Tatsuya Murakami, known for his strident opposition to nuclear power, has retired as mayor of Tokai, Ibaraki Prefecture, home to multiple atomic energy facilities including a nuclear fuel company where a deadly radiation accident took place in 1999.
Murakami, 70, served as mayor of the village with a population of around 38,000 and located about 115 kilometers northeast of Tokyo, for 16 years, completing four terms.
"The last two and a half years were a heart-breaking uphill battle," Murakami told a press conference Friday, recalling the March 2011 earthquake and tsunami that crippled the Fukushima Daiichi nuclear power plant in the neighboring prefecture.
The Tokai No. 2 nuclear plant in the village barely survived the disaster as one of the three emergency power sources was damaged by tsunami.
"The Japanese people should turn (the experience) into an occasion to review their values and lifestyles," which are currently focused on the economy, Murakami said.
Having seen the damage done to the Fukushima plant, Murakami opposed restarting the Tokai No. 2 plant run by power wholesaler Japan Atomic Power Co., saying, "Japan is neither entitled to nor capable of controlling nuclear power."
He has served as caretaker of the conference of 80 heads of municipalities that aim to phase out nuclear power, calling on the state government to overhaul its energy policy.
Murakami did not seek another term at the mayoral race held Sept. 8. It was won by Osamu Yamada, 52, the former vice mayor who was tapped by Murakami as his successor.
Yamada has shown a neutral position on restarting the Tokai nuclear power plant.
Kayoko Sato, 43, a member of a housewives' group campaigning for the decommissioning of the Tokai plant, said Murakami "made it easier for us to oppose the nuclear power plant using our real names."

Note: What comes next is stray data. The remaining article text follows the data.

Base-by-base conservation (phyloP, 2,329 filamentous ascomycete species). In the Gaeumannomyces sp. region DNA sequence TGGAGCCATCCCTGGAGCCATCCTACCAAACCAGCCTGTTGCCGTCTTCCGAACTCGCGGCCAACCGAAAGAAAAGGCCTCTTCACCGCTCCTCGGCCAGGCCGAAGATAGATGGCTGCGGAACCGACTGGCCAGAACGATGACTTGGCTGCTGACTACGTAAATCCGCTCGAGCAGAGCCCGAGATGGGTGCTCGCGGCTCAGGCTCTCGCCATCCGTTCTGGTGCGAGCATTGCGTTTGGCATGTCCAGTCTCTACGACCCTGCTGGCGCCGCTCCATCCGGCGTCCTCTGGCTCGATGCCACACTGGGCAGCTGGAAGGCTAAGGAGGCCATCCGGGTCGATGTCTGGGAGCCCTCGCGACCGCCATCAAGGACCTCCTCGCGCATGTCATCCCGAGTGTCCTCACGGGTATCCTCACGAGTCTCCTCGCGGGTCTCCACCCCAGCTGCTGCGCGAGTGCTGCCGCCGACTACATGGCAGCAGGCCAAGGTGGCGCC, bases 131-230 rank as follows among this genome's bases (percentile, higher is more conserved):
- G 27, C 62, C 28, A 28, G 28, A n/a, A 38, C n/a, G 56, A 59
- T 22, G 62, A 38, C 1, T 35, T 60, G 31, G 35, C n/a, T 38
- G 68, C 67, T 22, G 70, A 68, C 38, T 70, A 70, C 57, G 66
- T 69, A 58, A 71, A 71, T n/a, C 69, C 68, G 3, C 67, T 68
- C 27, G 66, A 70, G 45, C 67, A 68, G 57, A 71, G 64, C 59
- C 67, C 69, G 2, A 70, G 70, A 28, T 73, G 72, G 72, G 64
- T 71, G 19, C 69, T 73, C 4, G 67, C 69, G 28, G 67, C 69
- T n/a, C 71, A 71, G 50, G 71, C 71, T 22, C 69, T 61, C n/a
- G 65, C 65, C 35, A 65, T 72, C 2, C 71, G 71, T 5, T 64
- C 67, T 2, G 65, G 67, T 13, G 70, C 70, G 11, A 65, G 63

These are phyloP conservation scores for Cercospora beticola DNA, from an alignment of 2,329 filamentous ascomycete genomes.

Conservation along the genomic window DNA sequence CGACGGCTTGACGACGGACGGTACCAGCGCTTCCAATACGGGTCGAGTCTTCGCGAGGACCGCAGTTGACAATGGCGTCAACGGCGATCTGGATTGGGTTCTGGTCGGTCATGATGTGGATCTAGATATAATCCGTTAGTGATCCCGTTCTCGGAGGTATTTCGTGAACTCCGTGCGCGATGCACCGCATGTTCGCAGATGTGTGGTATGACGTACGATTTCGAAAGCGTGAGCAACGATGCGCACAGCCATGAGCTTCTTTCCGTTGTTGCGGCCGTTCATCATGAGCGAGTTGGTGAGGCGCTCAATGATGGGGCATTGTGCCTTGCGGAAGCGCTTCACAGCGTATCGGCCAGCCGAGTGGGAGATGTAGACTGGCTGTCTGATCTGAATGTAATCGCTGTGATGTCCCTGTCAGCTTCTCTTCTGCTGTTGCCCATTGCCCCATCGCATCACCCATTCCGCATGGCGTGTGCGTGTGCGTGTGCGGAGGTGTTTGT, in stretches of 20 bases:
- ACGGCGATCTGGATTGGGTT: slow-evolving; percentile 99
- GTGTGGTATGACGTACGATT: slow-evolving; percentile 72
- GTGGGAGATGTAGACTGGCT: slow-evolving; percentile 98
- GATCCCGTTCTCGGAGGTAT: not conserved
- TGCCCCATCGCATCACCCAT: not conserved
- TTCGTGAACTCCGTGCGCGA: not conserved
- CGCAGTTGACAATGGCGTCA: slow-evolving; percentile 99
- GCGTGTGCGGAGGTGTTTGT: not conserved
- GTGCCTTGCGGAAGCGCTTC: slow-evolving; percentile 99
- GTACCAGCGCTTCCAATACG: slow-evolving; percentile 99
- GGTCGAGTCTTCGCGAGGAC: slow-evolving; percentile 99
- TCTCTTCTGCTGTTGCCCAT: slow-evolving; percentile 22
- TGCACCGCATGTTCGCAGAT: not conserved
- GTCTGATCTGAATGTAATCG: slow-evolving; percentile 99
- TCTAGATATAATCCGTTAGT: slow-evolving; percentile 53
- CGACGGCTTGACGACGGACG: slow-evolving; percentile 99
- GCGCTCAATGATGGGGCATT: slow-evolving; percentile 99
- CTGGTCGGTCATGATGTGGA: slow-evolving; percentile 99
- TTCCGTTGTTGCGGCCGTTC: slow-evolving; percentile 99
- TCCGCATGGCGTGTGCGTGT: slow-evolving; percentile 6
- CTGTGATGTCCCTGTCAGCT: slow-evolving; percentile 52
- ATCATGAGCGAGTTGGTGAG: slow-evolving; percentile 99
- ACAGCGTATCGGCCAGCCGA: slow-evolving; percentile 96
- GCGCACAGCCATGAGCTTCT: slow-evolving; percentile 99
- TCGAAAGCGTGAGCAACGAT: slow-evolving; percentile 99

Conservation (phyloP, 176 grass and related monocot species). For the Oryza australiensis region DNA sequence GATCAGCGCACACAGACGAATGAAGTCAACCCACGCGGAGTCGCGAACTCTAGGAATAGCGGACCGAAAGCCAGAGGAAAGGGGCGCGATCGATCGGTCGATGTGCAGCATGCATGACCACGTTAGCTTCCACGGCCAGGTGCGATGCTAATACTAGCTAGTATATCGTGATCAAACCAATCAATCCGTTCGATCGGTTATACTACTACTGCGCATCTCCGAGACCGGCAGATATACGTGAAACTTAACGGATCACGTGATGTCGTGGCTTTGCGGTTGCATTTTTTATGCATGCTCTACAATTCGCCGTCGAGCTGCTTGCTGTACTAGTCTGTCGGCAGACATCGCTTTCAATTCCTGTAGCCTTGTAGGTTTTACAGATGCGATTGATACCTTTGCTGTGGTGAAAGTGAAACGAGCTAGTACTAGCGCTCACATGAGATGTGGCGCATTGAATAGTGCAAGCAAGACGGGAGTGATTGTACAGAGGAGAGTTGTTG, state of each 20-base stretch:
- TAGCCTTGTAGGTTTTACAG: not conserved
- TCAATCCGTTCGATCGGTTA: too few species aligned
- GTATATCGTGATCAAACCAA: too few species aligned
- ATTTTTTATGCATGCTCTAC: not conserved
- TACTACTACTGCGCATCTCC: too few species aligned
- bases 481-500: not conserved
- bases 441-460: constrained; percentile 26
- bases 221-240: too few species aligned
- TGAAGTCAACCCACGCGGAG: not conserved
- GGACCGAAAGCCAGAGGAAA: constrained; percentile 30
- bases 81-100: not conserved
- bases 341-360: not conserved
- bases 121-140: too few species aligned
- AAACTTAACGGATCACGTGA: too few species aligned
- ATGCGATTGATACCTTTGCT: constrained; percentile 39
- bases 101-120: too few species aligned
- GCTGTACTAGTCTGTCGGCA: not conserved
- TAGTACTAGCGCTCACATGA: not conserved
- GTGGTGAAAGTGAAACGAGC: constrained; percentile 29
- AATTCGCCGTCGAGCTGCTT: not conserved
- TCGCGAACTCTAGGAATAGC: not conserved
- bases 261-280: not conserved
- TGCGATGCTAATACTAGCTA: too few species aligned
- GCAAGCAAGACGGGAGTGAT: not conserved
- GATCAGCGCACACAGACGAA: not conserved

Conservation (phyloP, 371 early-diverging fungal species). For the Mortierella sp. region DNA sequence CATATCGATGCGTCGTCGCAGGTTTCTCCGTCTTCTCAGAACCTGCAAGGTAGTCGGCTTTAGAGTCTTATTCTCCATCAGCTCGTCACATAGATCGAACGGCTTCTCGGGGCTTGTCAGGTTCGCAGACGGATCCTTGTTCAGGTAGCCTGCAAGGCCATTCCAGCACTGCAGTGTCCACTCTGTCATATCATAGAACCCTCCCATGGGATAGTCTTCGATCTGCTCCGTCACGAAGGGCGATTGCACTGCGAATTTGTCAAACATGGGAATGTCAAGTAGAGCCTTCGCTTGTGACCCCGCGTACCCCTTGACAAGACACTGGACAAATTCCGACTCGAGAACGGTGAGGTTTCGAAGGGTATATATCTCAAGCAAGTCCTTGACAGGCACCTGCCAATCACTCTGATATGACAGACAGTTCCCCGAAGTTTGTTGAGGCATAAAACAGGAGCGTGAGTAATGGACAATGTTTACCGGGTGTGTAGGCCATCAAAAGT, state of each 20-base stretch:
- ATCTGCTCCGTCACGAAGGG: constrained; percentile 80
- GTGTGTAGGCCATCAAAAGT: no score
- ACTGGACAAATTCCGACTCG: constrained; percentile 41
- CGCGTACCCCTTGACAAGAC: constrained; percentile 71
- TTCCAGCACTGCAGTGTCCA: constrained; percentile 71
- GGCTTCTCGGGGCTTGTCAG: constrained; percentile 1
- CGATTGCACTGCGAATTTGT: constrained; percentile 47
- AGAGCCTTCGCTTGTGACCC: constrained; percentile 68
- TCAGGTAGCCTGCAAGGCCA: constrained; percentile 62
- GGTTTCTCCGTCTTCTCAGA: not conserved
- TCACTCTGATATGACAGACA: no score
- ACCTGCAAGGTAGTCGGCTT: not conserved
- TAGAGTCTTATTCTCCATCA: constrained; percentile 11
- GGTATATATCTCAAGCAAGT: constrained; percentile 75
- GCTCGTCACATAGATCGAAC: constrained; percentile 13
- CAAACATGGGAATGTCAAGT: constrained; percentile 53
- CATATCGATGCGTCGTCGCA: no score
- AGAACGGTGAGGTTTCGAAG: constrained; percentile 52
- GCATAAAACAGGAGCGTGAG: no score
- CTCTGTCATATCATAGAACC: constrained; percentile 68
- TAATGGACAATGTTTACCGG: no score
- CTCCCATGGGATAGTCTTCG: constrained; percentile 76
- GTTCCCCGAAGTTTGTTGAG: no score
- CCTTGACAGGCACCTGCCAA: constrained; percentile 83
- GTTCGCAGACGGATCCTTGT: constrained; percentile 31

Hiroko Uehara, 64, an official with the municipal chiefs' conference against nuclear power, said that she wants Murakami to "lead anti-nuclear movement from now on as a free, private citizen."
Noboru Suzuki, a local assembly member, said, "The head of the village should have been neutral, but because (Murakami) made his position clear, it created emotional conflict among villagers."
Suzuki said that many local residents make their living in the nuclear power business and that Murakami's departure will make it easier for him and his colleagues to communicate to the new mayor their wishes for restarting the nuclear plant.
Since June, Japan Atomic Power has been carrying out construction work to install seawalls to protect the Tokai No. 2 nuclear plant from a possible tsunami disaster. "We will decide whether to restart or decommission the reactor during the four-year term," Yamada, the new mayor, said.
Tokai village has played a central role in the history of Japan's nuclear power industry. It was home to a laboratory that first experienced a "criticality" or a sustained nuclear chain reaction in Japan in 1957 as well as the first reactor in the country that generated power several years later.
In 1999, an uncontrolled nuclear chain reaction at a fuel processing company in the village caused the deaths of two workers and exposed hundreds of residents to radiation. Murakami organized the evacuation of homes within 350 meters of the company before waiting for an instruction from the central government.